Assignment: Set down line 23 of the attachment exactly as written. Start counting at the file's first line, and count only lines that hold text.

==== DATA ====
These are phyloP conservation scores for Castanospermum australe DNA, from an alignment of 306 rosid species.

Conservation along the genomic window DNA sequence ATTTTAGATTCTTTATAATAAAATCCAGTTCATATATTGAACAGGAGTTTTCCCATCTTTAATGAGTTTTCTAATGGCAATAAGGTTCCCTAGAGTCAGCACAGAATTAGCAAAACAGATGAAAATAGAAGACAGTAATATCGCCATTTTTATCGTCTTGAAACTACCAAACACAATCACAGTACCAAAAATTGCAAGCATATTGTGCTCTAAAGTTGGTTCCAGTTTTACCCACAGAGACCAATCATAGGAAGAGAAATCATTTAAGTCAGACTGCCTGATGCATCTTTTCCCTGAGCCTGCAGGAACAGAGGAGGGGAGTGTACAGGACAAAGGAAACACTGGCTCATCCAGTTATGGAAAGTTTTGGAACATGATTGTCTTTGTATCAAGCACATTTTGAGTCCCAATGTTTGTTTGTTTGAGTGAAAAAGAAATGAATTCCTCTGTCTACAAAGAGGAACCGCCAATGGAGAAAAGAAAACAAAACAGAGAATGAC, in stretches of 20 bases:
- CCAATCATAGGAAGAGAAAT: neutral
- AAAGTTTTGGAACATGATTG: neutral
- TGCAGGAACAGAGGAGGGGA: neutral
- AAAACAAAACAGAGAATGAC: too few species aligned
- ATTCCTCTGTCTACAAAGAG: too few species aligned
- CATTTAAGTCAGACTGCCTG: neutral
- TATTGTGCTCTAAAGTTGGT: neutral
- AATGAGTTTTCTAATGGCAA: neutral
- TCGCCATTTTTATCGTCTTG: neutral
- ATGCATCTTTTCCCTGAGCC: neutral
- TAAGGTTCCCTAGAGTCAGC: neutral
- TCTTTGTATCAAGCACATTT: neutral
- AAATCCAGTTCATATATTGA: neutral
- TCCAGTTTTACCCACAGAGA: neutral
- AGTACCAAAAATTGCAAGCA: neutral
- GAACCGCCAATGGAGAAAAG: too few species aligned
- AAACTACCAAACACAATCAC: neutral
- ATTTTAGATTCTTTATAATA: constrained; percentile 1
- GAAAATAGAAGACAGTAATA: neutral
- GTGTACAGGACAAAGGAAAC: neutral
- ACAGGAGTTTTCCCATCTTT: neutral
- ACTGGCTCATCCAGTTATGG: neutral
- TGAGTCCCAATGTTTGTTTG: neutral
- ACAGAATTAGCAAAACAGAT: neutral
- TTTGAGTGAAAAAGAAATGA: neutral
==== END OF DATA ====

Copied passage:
- ACAGGAGTTTTCCCATCTTT: neutral